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George W. Bush: Mission Accomplished

In April 2003, as the war in Iraq approached its inevitable conclusion, president George W. Bush landed on the deck of the U.S.S. Abraham Lincoln in a fighter jet and stood -- in a USAF flight suit -- before a giant "Mission Accomplished" banner. It was a splendid photo opportunity.

By the fall, however, it was clear that the mission had not entirely been accomplished. More American soldiers had been killed in seven months of occupation than had died in the initial invasion and Bush's approval rating, as measured by polls, fell from seventy one to fifty per cent.

On October 28th, Bush attended the tenth solo press conference of his presidency. Asked whether the "Mission Accomplished" banner was premature, Bush declared that it "was put up by the members of the U.S.S. Abraham Lincoln, saying that their mission was accomplished." It was not an idea from his staff, he said.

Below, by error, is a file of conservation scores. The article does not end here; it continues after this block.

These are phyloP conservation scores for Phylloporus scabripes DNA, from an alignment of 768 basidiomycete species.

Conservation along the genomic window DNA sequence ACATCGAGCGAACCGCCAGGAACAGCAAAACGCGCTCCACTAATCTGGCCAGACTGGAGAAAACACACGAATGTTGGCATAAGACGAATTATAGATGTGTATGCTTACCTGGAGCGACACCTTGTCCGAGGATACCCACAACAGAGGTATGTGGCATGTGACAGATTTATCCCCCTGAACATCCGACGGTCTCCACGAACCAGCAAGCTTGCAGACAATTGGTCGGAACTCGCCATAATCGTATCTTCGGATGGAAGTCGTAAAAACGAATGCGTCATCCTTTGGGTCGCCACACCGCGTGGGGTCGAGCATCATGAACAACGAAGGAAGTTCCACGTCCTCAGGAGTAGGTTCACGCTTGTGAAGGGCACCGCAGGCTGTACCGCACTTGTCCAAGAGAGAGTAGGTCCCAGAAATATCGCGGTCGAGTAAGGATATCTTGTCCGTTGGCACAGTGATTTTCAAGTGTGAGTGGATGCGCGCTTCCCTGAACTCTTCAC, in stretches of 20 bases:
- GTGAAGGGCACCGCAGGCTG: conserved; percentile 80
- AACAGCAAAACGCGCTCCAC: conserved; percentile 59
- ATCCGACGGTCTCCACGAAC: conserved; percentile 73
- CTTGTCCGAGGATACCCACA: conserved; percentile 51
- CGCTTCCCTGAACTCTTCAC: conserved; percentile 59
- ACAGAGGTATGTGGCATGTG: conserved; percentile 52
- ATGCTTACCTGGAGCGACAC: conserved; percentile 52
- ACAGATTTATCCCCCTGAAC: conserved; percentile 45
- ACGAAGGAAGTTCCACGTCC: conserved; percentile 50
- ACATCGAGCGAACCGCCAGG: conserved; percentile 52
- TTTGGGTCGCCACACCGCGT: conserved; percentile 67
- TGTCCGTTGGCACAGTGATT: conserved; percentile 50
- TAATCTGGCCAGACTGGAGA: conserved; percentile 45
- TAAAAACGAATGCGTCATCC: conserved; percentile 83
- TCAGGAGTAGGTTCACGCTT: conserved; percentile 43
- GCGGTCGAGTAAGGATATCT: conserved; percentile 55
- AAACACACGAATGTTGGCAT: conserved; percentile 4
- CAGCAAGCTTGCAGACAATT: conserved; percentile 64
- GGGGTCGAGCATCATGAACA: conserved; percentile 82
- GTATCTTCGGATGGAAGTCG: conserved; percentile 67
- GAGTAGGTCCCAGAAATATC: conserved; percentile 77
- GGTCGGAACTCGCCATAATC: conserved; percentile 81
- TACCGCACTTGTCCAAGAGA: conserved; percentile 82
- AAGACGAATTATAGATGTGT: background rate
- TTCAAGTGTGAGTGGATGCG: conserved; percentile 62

Some time later, the Administration admitted that the banner had in fact been approved, designed, produced, paid for, and delivered by the White House.

["I guess the next thing we're going to hear," General Wesley Clark rmarked, "is that the sailors told him to wear the flight suit and prance around on the aircraft carrier." Bush's blunder also provided ample fodder for comedians: "This week the federal government announced that the US economy grew by 7 percent in the 3rd quarter, the largest increase in almost 20 years," Conan O'Brien announced in October 2003. "The White House is already taking credit for it: today President Bush landed on an aircraft carrier, dressed as an accountant."]

[In his 2000 book Eyewitness to Power, David Gergen, who worked for Bill Clinton and for three Republican presidents, remarked, "In my experience over the past thirty years, every White House save one (the Gerald Ford White House) has on occasion willfully misled or lied to the press."]

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